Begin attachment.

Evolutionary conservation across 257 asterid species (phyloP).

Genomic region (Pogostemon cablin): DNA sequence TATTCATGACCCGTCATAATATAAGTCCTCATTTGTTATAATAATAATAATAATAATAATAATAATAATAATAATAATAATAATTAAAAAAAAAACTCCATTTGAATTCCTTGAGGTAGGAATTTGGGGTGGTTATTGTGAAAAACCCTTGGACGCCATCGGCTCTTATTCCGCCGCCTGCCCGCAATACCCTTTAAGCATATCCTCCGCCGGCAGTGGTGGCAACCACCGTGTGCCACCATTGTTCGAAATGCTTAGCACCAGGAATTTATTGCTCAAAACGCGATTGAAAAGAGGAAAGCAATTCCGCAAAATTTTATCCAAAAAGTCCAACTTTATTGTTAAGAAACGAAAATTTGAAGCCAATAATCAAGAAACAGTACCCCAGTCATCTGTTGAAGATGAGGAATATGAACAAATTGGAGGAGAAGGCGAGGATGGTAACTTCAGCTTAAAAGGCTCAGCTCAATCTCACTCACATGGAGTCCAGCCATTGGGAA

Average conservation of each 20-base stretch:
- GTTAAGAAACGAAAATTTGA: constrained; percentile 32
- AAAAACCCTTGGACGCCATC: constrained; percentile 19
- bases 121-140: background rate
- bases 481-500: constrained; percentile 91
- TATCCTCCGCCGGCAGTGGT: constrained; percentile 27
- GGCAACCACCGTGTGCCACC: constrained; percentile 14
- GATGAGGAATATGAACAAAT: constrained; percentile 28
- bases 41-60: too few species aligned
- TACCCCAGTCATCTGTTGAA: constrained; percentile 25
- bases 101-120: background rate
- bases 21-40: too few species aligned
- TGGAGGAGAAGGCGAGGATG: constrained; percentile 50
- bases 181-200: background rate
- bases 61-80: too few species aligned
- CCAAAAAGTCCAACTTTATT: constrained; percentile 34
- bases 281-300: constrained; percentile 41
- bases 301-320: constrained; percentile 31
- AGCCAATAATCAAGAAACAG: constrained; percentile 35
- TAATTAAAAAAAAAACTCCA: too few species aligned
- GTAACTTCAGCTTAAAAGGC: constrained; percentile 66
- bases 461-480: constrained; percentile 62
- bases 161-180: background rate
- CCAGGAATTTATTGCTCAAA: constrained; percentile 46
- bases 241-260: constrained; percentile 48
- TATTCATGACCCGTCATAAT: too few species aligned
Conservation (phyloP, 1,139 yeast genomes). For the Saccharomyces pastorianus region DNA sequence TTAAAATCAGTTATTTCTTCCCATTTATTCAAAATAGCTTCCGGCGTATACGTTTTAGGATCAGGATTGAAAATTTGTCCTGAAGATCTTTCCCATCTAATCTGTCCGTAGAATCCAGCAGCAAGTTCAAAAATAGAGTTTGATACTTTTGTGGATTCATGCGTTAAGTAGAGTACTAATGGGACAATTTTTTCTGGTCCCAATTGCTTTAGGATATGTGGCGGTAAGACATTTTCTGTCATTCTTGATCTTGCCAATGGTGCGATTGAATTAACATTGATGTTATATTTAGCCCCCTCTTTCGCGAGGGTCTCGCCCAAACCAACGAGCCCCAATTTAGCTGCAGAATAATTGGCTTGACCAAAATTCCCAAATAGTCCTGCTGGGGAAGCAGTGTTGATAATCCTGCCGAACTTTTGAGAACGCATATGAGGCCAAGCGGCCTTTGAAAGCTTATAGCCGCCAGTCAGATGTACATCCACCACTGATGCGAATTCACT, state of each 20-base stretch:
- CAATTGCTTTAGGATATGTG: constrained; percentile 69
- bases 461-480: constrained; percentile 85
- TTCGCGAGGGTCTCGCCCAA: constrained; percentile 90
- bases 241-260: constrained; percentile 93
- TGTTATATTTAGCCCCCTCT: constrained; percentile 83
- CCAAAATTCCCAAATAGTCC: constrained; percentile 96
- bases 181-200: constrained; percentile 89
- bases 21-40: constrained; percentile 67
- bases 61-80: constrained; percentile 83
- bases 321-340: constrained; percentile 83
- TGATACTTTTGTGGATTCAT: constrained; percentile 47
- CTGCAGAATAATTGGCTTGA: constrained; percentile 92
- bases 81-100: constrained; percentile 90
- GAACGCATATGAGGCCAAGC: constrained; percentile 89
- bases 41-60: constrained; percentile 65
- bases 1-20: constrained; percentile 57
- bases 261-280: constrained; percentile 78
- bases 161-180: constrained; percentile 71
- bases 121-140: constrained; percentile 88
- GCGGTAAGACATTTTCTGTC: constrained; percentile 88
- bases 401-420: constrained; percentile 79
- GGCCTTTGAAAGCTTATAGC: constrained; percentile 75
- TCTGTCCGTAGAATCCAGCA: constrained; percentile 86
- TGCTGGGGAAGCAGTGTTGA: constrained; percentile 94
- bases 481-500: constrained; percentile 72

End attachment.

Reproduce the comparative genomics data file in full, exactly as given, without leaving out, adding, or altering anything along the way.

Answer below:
Evolutionary conservation across 257 asterid species (phyloP).

Genomic region (Pogostemon cablin): DNA sequence TATTCATGACCCGTCATAATATAAGTCCTCATTTGTTATAATAATAATAATAATAATAATAATAATAATAATAATAATAATAATTAAAAAAAAAACTCCATTTGAATTCCTTGAGGTAGGAATTTGGGGTGGTTATTGTGAAAAACCCTTGGACGCCATCGGCTCTTATTCCGCCGCCTGCCCGCAATACCCTTTAAGCATATCCTCCGCCGGCAGTGGTGGCAACCACCGTGTGCCACCATTGTTCGAAATGCTTAGCACCAGGAATTTATTGCTCAAAACGCGATTGAAAAGAGGAAAGCAATTCCGCAAAATTTTATCCAAAAAGTCCAACTTTATTGTTAAGAAACGAAAATTTGAAGCCAATAATCAAGAAACAGTACCCCAGTCATCTGTTGAAGATGAGGAATATGAACAAATTGGAGGAGAAGGCGAGGATGGTAACTTCAGCTTAAAAGGCTCAGCTCAATCTCACTCACATGGAGTCCAGCCATTGGGAA

Average conservation of each 20-base stretch:
- GTTAAGAAACGAAAATTTGA: constrained; percentile 32
- AAAAACCCTTGGACGCCATC: constrained; percentile 19
- bases 121-140: background rate
- bases 481-500: constrained; percentile 91
- TATCCTCCGCCGGCAGTGGT: constrained; percentile 27
- GGCAACCACCGTGTGCCACC: constrained; percentile 14
- GATGAGGAATATGAACAAAT: constrained; percentile 28
- bases 41-60: too few species aligned
- TACCCCAGTCATCTGTTGAA: constrained; percentile 25
- bases 101-120: background rate
- bases 21-40: too few species aligned
- TGGAGGAGAAGGCGAGGATG: constrained; percentile 50
- bases 181-200: background rate
- bases 61-80: too few species aligned
- CCAAAAAGTCCAACTTTATT: constrained; percentile 34
- bases 281-300: constrained; percentile 41
- bases 301-320: constrained; percentile 31
- AGCCAATAATCAAGAAACAG: constrained; percentile 35
- TAATTAAAAAAAAAACTCCA: too few species aligned
- GTAACTTCAGCTTAAAAGGC: constrained; percentile 66
- bases 461-480: constrained; percentile 62
- bases 161-180: background rate
- CCAGGAATTTATTGCTCAAA: constrained; percentile 46
- bases 241-260: constrained; percentile 48
- TATTCATGACCCGTCATAAT: too few species aligned
Conservation (phyloP, 1,139 yeast genomes). For the Saccharomyces pastorianus region DNA sequence TTAAAATCAGTTATTTCTTCCCATTTATTCAAAATAGCTTCCGGCGTATACGTTTTAGGATCAGGATTGAAAATTTGTCCTGAAGATCTTTCCCATCTAATCTGTCCGTAGAATCCAGCAGCAAGTTCAAAAATAGAGTTTGATACTTTTGTGGATTCATGCGTTAAGTAGAGTACTAATGGGACAATTTTTTCTGGTCCCAATTGCTTTAGGATATGTGGCGGTAAGACATTTTCTGTCATTCTTGATCTTGCCAATGGTGCGATTGAATTAACATTGATGTTATATTTAGCCCCCTCTTTCGCGAGGGTCTCGCCCAAACCAACGAGCCCCAATTTAGCTGCAGAATAATTGGCTTGACCAAAATTCCCAAATAGTCCTGCTGGGGAAGCAGTGTTGATAATCCTGCCGAACTTTTGAGAACGCATATGAGGCCAAGCGGCCTTTGAAAGCTTATAGCCGCCAGTCAGATGTACATCCACCACTGATGCGAATTCACT, state of each 20-base stretch:
- CAATTGCTTTAGGATATGTG: constrained; percentile 69
- bases 461-480: constrained; percentile 85
- TTCGCGAGGGTCTCGCCCAA: constrained; percentile 90
- bases 241-260: constrained; percentile 93
- TGTTATATTTAGCCCCCTCT: constrained; percentile 83
- CCAAAATTCCCAAATAGTCC: constrained; percentile 96
- bases 181-200: constrained; percentile 89
- bases 21-40: constrained; percentile 67
- bases 61-80: constrained; percentile 83
- bases 321-340: constrained; percentile 83
- TGATACTTTTGTGGATTCAT: constrained; percentile 47
- CTGCAGAATAATTGGCTTGA: constrained; percentile 92
- bases 81-100: constrained; percentile 90
- GAACGCATATGAGGCCAAGC: constrained; percentile 89
- bases 41-60: constrained; percentile 65
- bases 1-20: constrained; percentile 57
- bases 261-280: constrained; percentile 78
- bases 161-180: constrained; percentile 71
- bases 121-140: constrained; percentile 88
- GCGGTAAGACATTTTCTGTC: constrained; percentile 88
- bases 401-420: constrained; percentile 79
- GGCCTTTGAAAGCTTATAGC: constrained; percentile 75
- TCTGTCCGTAGAATCCAGCA: constrained; percentile 86
- TGCTGGGGAAGCAGTGTTGA: constrained; percentile 94
- bases 481-500: constrained; percentile 72